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Capital Allowance for Employed Masterchef?(Part 1)

A Typical Practice in the Restaurant Industry? Will HMRC Resist the Employee Capital Allowance Claim

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I have an employed chef client earning P60 income of around £55,000 a year. I have previously claimed the small £60 fixed deduction for the food industry each tax year on his personal tax return. End of.

But during 2018/19 he spent over £1,000 on chef equipment for his new job, This includes:

£250 knives and bag

£100 Springfield chef's coat/jackets

£400 professional waffle maker

£150 low temperature long time (sous-vide) equipment and consumables

£250 heavy duty countertop electric fryer

He wants me to decide how to treat these expenses for employment tax purposes.

I will tackle him about this shortly, but want to know what sort of questions to ask him up front first.

My first issue is, why is his new employer not paying for these expenses (necessary expenses rule).

Second, do chefs at this level traditionally pay for items of plant and machinery, consumables and protective clothing. And where are they stored overnight.

There is a box on the employment pages for capital allowances, so presumably AIAs/WDAs etc can be claimed for the plant & machinery items (which I assume will include the knives) with any adjustments for private use.

But I have never ever seen an employee purchase the consumables (i.e. the vacuum food sealer rolls X metres in length).

Any helpful comments would be appreciated.

Replies (6)

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By penelope pitstop
19th Dec 2019 03:34

Just noticed on HMRC website (job expenses) can claim for either:

a) fixed deduction (a small published amount), or
b) repairing or replacing small tools (e.g. scissors or drill) (so that would appear to cover the chef knives)

Can also claim cost of cleaning, repairing or replacing specialist clothing. (Goodness knows how you would quantify the cost of washing powder etc. for the home washing machine without receipts).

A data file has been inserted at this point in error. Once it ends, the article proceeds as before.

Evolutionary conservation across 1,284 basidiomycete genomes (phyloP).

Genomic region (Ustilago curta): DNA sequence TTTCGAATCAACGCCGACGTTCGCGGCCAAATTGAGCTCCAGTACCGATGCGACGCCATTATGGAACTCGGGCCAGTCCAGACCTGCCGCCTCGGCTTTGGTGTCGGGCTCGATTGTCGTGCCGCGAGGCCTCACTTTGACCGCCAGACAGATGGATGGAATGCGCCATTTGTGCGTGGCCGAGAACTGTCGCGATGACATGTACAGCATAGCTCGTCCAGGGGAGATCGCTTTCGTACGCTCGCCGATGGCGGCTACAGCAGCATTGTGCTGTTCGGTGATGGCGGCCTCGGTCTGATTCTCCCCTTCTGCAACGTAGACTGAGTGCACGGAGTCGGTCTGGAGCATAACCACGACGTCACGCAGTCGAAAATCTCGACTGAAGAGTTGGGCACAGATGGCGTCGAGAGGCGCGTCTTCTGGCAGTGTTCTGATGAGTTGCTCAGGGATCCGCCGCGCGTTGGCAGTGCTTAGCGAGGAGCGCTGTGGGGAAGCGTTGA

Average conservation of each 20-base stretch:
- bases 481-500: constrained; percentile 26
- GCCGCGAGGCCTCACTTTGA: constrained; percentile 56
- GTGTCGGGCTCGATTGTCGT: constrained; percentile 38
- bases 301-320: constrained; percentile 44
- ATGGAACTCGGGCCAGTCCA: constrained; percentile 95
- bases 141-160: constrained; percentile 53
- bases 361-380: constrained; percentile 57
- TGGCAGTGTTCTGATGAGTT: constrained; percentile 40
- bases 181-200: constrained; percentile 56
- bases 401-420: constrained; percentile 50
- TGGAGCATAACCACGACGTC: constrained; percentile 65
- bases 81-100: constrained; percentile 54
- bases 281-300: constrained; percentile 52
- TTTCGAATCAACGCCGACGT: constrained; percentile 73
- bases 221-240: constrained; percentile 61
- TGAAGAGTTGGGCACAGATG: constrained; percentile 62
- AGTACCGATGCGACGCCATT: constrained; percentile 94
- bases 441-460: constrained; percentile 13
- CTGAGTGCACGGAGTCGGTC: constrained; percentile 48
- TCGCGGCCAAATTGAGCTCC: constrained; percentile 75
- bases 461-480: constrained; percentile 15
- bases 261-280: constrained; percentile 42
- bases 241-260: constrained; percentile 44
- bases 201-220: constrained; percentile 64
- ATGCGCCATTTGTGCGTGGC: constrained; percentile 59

BUT you cannot claim relief on the initial cost of buying small tools or clothing for work.

So, the above points may cover the chef knives, chef coats/jackets.

The HMRC website then refers to employees claiming capital allowances on the full cost of substantial equipment in the form of AIA, so that would cover most or all of the £800 chef machinery/equipment.

But this "substantial" expenditure must still be "necessarily" (S336) provided for use in his job. I still wonder why the employer does not provide this equipment.

And what about the sous-vide consumables. Where is this claimed for on the SATR employee pages. Never seen an employee ever claim for consumables before.

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By Roland195
19th Dec 2019 10:34

As you know, with employment cases it's the extra necessarily hurdle that is the most difficult to overcome with our friends at HMRC generally interpreting that as being a contractual requirement (which it is almost invariably not).

I would certainly be claiming for the knives & PPE as this is the prevalent custom in the industry. I stand to be corrected but the £60 Flat Rate is supposed to cover the daily laundering of the chef outfit.

The other items would be more difficult as it sounds like the isn't required for the job, just makes it easier territory which I have never claimed to understand. An
employed joiner could turn up with a hammer and undoubtedly a nail gun would make his job easier but I think it would be clear his employers would be unimpressed.

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By bernard michael
19th Dec 2019 10:08

To go on Masterchef you have to be an expert in cooking the books

Sorry - I had to get rid of that

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By Marion Hayes
29th Dec 2019 09:33

Surely we have all seen employees be reimbursed for consumables - I would think that this is no different just because it is in a kitchen.
Is this happening too? I would check it was not part of an expenses claim.
I would also look at the location of the equipment - you can't cart a sous vide machine around like a set of knives.
Also, does his new job involve any college attendance?

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By gillybean04
06th Jan 2020 19:11

My first question to your client would be whether the employer provides those items. If so, then his expenditure won't be allowable as it wasn't necessarily incurred for business purposes. If the employer doesn't provide any of it then it becomes a question of "would any chef in that job have to incur the same costs".

I'm not convinced a chef coat would qualify as specialist clothing/PPE, they don't serve any physical protective function to prevent injury like gloves, hard hats or steel toe cap boots. Its to protect clothes from stains rather than protecting the wearer from injury.

Also, if it is PPE and status is employed then the employer has an obligation under s4 of the PPE at Work Regulations 1992 to make that PPE readily available.

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